"The culmination of this mobilization impulse was the new 'war against fascism' that unfolded on TV screens in 2014, and its main territorial conquest and the euphoria of nationwide triumph that accompanied it did not become its outcome, but only preceded its unfolding.

"The new ideology is not only quasi -but also soft-: it does not require sincere faith and enthusiasm, rather ritual manifestations of loyalty suffices. The radius of its application is also limited: it can explain to riot police why he needs to beat up a teenager with a baton, or work as a compensatory mechanism for residents of single-industry towns living without any prospects and fleeing hopelessness through a sense of belonging to a great strong country.

"But this version of national identity does not at all respond to the requests from which the present power was once born: justice, ethical standards, understandable and universal rules of the game.

"The confrontation exists between social forces demanding for the government to change (or become changeable) and the government, which is not going to do either one or the other. Such confrontation can drag on for a long time - and begin to be perceived as a Russian national peculiarity.

The National Idea From Below

"But it's more interesting to look at something else: those versions of patriotism and national identity that are created today from below, regardless of the state, and can become unifying for society in the future.

"The new formula of the national idea, which became concentrated in the 90s in 'Brother' movies, today is spilling into popular TV shows and YouTube, in the recordings of a new generation of hip-hop artists and street artists.

"This is local patriotism - a feeling of belonging not to a sovereign abstraction, but to a specific place that needs to be treated with care, respect and attention. This is also manifested in the rise of regional local history, in the reassessment of the local historical heritage - in which, for example, constructivism and industrial architecture are no less important than churches and folk crafts; in the boom of domestic tourism, in the fashion for farming and local products, etc.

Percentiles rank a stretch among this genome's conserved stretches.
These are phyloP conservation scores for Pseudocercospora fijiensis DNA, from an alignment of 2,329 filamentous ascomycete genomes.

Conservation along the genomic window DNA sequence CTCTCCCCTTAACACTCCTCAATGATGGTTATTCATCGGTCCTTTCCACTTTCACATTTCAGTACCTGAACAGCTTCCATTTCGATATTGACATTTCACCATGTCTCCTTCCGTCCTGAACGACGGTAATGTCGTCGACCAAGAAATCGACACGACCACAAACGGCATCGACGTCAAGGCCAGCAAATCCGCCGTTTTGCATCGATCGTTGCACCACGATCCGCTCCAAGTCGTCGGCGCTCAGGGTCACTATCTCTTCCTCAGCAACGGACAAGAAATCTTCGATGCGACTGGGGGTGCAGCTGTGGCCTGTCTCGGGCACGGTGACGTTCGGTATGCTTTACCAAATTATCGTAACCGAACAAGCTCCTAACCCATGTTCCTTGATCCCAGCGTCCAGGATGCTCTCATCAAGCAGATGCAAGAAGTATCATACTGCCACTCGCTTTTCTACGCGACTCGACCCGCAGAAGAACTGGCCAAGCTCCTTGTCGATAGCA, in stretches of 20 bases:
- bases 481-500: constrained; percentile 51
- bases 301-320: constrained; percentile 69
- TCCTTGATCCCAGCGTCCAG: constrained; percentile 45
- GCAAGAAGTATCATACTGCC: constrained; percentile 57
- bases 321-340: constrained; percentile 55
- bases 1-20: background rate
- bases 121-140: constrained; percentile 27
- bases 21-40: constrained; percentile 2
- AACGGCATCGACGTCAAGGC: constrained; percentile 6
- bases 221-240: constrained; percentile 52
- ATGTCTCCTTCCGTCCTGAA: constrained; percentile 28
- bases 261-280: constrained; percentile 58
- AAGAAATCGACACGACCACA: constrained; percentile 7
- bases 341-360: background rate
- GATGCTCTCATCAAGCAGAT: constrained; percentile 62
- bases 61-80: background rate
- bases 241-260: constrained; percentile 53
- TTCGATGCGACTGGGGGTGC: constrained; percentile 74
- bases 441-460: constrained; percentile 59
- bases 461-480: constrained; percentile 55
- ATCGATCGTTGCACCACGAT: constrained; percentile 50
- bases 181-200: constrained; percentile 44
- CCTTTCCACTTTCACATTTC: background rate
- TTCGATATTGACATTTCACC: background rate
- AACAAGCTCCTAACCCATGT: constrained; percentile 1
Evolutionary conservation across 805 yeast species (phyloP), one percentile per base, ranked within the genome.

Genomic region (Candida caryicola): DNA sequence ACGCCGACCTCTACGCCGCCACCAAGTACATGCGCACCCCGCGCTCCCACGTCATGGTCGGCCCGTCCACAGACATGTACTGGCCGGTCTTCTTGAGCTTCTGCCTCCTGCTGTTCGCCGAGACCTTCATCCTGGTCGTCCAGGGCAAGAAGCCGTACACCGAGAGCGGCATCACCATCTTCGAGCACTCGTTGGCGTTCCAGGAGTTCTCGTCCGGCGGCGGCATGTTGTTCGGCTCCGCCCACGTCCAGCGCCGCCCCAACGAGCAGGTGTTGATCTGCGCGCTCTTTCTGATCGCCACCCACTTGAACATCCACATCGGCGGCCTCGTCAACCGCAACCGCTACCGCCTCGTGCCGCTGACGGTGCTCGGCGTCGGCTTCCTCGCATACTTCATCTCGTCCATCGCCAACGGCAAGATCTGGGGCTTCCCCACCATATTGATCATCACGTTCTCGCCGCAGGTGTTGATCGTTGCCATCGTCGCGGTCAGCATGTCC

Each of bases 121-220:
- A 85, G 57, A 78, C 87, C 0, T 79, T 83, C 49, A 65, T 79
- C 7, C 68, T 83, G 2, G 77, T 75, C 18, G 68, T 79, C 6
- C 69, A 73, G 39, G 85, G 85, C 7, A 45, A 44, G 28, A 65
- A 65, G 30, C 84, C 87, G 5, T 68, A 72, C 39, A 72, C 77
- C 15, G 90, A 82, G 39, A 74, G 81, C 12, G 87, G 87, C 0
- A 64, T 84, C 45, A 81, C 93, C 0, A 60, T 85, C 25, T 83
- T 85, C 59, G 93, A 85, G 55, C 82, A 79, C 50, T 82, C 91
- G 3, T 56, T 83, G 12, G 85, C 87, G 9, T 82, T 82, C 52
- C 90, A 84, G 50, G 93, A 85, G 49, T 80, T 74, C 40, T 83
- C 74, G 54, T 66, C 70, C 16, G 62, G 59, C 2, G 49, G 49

"This is a romanticization of the Russian provincial life, recognition of the value of even its most nondescript manifestations: like panel houses or sports suits as a uniform of the urban outskirts. Look closely at the 'Husky' clips, or at the Pavel Otdelnov works or the fashion shoot of designer Gosha Rubchinsky.

"This is a new pantheon of cultural heroes - not appointed from above, but chosen spontaneously, in which Andrei Platonov, OBERIU , Yegor Letov or the very same Aleksey Balabanov are perceived as something deeply important that explains the very essence of Russia. This is a completely different attitude towards the 1990s - not as a "dodgy" decade and not as a 'time of freedom', but as a tragic and heroic era, where we all come from (see the series of films about the 1990s by Yuri Dude).

"This was a gradually trained skill of cooperation, of joint actions, unification with neighbors, colleagues and like-minded people for any significant purpose - whether it is a fight against cutting down a park in front of a house, helping the nearest orphanage, or protecting an unjustly detained classmate.

"This is a changing attitude towards the tragedies of the past, a new version of memorial culture - in which not only war heroes, but also victims of criminal actions of the authorities and ordinary people who paid with their lives for tye authorities' incompetence deserve a place in collective memory and reverence (see the dynamics of the development of the 'Return of Names' campaign or the discovery of the Chernobyl disaster by the young generation after the release of the HBO series).

"This is the way to overcome the national inferiority complexes of the older generations (which may be associated with the peculiarities of Russian foreign policy); it is a calm and sober feeling that there are 'Russian norms' (as the video project of Elizabeth Ossetinskaya is called), and living in Russia despite no matter what (as Dud put it in his Instagram).

"And this gap between the government and society, which is ready to accept and conceptualize its own history and identity, without waiting for these principles to be brought down from above, which is able to take responsibility for its life and not wait for the solution of problems from the state - is perhaps the most encouraging news of the end of the 2010s."


[1], August 13, 2019.

Share this Report: